Often, gardeners in urban settings or those with small suburban yards feel the frustration brought on by the inability to grow as many vegetables, flowers or vines as they would like. One way to increase the available gardening space is to utilize trellises, posts, walls, arbors, wire or stacks of just about anything you can imagine to add a vertical element to the garden. Going vertical is no longer restricted to traditional climbing plants such as ivy, grape, honeysuckle, bougainvillea and the like, now methods have been tested that allow large fruiting plants, such as cantaloupes and watermelons to grow skyward as well. For those plants that can’t grow up a trellis or wall themselves, the containers and planters they grow in can be placed on support structures that make the climb for them.
It is our intention to bring you as many pertinent ideas, videos, how-tos, articles, photos and information that give you the ability to increase the growing area of your garden by incorporating insights to using the vertical dimension in your gardening efforts.
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We try to incorporate pictures and videos into each post, by browsing through the vertical gardening photo galleries and categories you can find those ideas, posts and projects that strike your interest.
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If you have anything you would like to offer to add to this site, just post a comment or send us a message through our contact page. We welcome any photos, ideas or guest posts relevant to the site.
One of the questions that frequently arises when the discussion turns to a particular vertical garden wall design is “What are all those plants growing on the wall”? Another question is “Is there any specific order inn which the plants need to be arranged”? The Urbanarbolisimo design firm of Alicante, Spain was kind enough to share one of their projects with the general public through a Creative Commons License. The large photos below are all from the article at their site, but it is in Spanish. This project was a collaboration with two other Spanish firms, Alijardin and Alicante Forestal.
The wall adorns a terrace, and plants can be protected from cold weather by closing a sliding glass door which opens onto a sunny porch. Many of the plants used are tropical, and can’t be left unprotected, even though Alicante is located on the Mediterranean Sea in plant hardiness zone 10. The climate there being, of course, a Mediterranean one, lower humidity levels are to be expected for much of the year.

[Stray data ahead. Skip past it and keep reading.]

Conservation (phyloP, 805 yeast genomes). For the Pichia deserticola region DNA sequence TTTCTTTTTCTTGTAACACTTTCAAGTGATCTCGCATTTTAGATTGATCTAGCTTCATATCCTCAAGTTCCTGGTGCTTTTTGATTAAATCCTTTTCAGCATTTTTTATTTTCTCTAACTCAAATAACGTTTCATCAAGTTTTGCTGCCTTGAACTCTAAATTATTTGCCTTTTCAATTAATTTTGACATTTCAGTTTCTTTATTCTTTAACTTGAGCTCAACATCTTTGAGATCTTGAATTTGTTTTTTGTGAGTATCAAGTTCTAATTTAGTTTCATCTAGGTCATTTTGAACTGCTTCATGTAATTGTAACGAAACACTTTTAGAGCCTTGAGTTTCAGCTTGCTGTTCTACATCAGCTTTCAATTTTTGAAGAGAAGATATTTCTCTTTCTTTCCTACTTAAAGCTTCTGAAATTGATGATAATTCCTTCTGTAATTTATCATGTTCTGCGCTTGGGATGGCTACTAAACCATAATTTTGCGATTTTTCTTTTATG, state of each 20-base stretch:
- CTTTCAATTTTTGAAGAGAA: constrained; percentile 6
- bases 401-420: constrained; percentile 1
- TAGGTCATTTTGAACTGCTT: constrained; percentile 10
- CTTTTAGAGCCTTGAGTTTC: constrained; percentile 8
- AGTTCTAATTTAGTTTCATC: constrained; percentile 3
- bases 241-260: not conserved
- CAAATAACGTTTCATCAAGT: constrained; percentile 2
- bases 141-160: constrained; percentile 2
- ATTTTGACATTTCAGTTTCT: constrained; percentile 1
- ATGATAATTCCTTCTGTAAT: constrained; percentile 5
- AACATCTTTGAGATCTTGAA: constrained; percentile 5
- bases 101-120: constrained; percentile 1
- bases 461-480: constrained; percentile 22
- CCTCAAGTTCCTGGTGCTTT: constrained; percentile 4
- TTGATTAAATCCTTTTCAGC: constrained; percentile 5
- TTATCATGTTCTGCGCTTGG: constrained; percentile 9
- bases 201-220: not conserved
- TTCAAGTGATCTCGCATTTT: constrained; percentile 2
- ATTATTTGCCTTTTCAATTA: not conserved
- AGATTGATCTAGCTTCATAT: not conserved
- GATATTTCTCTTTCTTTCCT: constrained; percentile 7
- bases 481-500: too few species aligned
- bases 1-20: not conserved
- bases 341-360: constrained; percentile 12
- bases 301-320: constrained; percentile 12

Variety Characterizes Vertical Garden Wall in Alicante, Spain
Patrick Blanc’s visions of what the urban vertical wall (mur vegetal, as he describes it in his native French) can become when adorned with a variety of exotic plants was once again on display at the Enid A. Haupt Conservatory in New York City. Orchids, ferns, epiphytes, and other exotic plants put on a spectacular show, transporting visitors into a near-fantasy realm of color, texture, and light and shadow. To get a better feel of it, be sure to click on the little wheel symbol beneath the viewing window and increase the resolution of the video.
The theme of the 2012 Orchid Show: Patrick Blanc’s Vertical Gardens. As explained in the video, orchids growing in concert with many other plants on walls mimic the biodiversity of their natural settings. It is often remarked that those who excel in growing plants have “green thumbs”, but Patrick Blanc’s expertise is so great even his hair is green!
The 2013 Orchid show is coming up shortly, for those of you who will be in NYC and have an interest, visit www.nybg.org
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Vertical Farming Technology Comes to the Backyard Garden or Urban Patio
The Garden Stick came about as a means to efficiently grow strawberries for a large u-pick farm, the Fuller’s Farmers Market in Davie, Florida, which is located just outside Ft. Lauderdale.
This 66″ tall vertical planter, with space for 14 plants, and taking up only 2 square feet, worked so well in their growing operation, the decision was made to sell it to the general public as well as other commercial growers. Nor is it limited to strawberry production, a wide variety of vegetables, fruits, herbs and ornamentals can be grown with it, a list of some among these is available further on into this article.
To give you a look at the Garden Stick in actual use, I’ve embedded a video from the itinerant John Kohler, a noted raw foodist and gardener from Northern California, came across the farm on one of his road trips, and as he so often does, he just had to stop in at Fuller’s, take a look and record a video of what he found: